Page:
This brazen provocative behavior has sent leaders pushing to condemn the action. Prime Minister Shinzo Abe was the first to condemn the test, filing a strong protest against the action (The Korea Page). President Trump, in a call with acting president Hwang Kyo-ahn reaffirmed Washington’s commitment to Seoul (Hindustan Times). South Korean presidential hopefuls also condemned the test. Moon Jae-in, the leading progressive, urged “the repressive state to immediately stop provocations that are putting the Korean Peninsula in danger.” An Hee-jong said that North Korea could only survive if it becomes a full member of the international community. Other candidates also condemned the test (Korea Times). North Korea responded in typical North Korean fashion, echoing its insistence that the joint drills in South Korea are pushing the region to a nuclear disaster (ABC Austrailia).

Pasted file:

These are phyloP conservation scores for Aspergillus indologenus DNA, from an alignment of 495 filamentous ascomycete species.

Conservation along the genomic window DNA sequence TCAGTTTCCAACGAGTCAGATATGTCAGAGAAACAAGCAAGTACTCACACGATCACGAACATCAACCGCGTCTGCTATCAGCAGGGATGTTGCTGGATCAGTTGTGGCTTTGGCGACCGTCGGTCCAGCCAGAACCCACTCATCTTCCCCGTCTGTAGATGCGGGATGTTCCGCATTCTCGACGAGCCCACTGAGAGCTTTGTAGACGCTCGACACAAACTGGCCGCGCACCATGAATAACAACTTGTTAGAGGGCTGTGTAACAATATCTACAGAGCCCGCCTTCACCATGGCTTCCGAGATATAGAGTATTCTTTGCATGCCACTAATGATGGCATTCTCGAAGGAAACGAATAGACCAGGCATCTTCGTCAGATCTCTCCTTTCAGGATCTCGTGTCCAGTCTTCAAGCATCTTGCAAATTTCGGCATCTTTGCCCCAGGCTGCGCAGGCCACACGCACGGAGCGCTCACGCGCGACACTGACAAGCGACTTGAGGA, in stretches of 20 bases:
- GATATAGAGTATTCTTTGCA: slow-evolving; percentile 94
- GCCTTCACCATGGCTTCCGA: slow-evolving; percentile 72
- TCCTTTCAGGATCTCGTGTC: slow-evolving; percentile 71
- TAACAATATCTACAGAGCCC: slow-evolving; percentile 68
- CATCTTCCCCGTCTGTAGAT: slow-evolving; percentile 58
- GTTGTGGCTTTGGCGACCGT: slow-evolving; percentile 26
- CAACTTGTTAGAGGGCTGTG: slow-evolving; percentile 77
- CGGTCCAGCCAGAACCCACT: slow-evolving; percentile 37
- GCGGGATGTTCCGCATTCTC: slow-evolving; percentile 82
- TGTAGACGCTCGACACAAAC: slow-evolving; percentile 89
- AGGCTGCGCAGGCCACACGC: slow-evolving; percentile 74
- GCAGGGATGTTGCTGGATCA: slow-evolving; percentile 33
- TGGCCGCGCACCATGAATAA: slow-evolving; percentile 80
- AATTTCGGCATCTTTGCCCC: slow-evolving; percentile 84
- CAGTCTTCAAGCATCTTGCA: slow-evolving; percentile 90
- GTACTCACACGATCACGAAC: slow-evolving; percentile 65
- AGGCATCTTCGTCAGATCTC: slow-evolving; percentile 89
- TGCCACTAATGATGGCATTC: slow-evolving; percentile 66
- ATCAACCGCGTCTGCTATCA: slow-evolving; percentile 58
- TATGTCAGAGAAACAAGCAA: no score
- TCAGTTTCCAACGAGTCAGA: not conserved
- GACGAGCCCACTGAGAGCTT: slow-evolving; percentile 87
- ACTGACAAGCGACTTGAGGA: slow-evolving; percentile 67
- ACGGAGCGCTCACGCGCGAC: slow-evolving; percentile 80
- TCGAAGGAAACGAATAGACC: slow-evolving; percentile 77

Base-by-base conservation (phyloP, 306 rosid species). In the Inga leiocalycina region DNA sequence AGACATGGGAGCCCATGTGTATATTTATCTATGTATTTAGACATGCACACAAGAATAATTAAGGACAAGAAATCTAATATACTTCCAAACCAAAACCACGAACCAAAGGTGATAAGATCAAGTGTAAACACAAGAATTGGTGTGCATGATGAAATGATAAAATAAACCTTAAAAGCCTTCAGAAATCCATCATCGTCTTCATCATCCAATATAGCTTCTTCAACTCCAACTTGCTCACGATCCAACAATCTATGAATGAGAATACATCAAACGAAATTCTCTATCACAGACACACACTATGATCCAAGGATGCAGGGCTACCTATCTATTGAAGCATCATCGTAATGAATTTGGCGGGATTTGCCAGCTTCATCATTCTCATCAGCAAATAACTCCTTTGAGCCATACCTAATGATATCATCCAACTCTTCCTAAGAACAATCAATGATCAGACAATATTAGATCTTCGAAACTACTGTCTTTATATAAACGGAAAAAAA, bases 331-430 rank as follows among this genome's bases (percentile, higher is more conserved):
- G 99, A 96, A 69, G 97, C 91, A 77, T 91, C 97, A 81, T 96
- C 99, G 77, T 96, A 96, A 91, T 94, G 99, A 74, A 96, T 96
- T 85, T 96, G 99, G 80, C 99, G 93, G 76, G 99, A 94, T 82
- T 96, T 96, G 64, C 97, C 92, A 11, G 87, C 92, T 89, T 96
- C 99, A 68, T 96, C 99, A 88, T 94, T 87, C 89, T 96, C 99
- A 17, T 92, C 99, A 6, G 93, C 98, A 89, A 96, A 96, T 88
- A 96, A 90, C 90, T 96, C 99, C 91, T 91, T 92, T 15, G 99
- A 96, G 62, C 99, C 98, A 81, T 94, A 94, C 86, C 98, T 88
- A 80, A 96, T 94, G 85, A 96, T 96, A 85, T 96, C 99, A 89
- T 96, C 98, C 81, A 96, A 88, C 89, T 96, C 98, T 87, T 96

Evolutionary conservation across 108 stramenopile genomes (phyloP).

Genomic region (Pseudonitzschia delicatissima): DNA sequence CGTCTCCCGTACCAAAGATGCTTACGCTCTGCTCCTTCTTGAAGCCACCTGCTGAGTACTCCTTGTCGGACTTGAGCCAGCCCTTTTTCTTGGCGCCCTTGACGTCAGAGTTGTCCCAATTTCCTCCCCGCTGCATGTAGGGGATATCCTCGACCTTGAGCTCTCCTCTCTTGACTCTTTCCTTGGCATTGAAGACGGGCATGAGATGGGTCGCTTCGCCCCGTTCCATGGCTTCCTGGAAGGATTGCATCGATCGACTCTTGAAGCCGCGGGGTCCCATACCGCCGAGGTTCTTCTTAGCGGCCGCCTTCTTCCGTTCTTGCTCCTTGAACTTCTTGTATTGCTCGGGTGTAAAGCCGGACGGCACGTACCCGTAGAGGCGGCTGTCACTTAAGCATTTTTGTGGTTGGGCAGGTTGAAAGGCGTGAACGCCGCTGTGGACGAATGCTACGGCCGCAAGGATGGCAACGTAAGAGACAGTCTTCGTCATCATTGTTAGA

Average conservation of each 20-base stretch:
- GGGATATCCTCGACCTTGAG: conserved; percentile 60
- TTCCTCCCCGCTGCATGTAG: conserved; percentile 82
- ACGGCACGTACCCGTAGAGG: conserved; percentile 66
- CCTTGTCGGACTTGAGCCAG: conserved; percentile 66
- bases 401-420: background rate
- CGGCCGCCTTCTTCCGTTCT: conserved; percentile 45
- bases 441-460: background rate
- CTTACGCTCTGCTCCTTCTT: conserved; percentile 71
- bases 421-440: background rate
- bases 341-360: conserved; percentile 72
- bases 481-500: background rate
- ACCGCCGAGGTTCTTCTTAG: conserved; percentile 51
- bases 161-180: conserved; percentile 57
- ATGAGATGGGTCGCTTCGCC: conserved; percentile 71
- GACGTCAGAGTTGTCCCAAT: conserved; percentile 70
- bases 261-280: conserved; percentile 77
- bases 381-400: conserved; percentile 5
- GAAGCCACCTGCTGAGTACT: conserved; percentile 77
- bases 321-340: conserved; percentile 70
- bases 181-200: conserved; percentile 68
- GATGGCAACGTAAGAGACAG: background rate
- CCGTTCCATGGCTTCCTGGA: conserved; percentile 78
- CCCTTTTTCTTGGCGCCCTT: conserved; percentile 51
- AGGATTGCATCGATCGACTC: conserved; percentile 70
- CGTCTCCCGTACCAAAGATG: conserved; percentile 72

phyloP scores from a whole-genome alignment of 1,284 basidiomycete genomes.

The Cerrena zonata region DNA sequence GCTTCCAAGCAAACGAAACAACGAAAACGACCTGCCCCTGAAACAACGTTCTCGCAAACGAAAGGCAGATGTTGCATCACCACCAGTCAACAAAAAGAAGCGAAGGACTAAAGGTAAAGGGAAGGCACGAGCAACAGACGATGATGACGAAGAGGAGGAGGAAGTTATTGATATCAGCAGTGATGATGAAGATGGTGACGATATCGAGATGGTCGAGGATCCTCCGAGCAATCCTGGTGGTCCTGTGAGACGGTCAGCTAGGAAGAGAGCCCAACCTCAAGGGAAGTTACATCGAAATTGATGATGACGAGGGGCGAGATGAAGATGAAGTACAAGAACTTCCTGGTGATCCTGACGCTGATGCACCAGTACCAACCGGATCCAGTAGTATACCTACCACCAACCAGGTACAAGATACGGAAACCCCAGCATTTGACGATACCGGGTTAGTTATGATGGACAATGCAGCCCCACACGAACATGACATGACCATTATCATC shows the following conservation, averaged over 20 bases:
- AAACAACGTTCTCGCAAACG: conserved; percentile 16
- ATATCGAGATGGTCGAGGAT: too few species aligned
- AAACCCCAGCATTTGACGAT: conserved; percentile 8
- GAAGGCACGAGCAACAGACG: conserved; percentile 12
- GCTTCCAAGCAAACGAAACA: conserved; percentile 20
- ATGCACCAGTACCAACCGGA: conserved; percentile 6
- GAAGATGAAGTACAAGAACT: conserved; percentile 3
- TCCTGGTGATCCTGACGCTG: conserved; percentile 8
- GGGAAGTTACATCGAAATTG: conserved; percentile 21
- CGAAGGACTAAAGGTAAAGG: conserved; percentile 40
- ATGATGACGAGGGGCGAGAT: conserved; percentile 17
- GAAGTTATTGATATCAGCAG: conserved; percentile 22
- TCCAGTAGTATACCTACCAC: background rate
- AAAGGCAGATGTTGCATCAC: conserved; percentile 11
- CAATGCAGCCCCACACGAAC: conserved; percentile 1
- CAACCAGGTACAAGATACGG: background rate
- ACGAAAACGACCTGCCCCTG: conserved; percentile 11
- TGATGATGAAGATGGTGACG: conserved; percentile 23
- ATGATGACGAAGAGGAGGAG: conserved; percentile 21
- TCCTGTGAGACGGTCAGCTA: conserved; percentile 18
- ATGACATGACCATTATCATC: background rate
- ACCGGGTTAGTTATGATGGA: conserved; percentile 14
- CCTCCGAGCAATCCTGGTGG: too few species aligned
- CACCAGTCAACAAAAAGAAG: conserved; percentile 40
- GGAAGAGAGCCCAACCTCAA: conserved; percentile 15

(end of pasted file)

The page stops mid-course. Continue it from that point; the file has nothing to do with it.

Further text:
It is on the issue of THAAD where South Korea made major moves in light of the test. On Tuesday, parts for the missile defense system started to arrive in South Korea (Bloomberg). This move was met with skepticism by the opposition parties in Korea. The parties all rose questions about the rushed manner of the move, arguing that it was a politically motivated move ahead of the elections (Yonhap). THAAD has long been a contentious domestic debate within South Korea, pitting opposition parties against the ruling party for years. China has been retaliating to the deployment of THAAD in an interesting way. Authorities are shutting down Lotte Marts in China as a possible economic retaliation for the deployment (Joongang Ilbo). THAAD, though necessary, will remain a hard debate in the region. However, as I have previously argued, there may be ways to bolster Chinese and Russian support for the deployment (The Korea Page).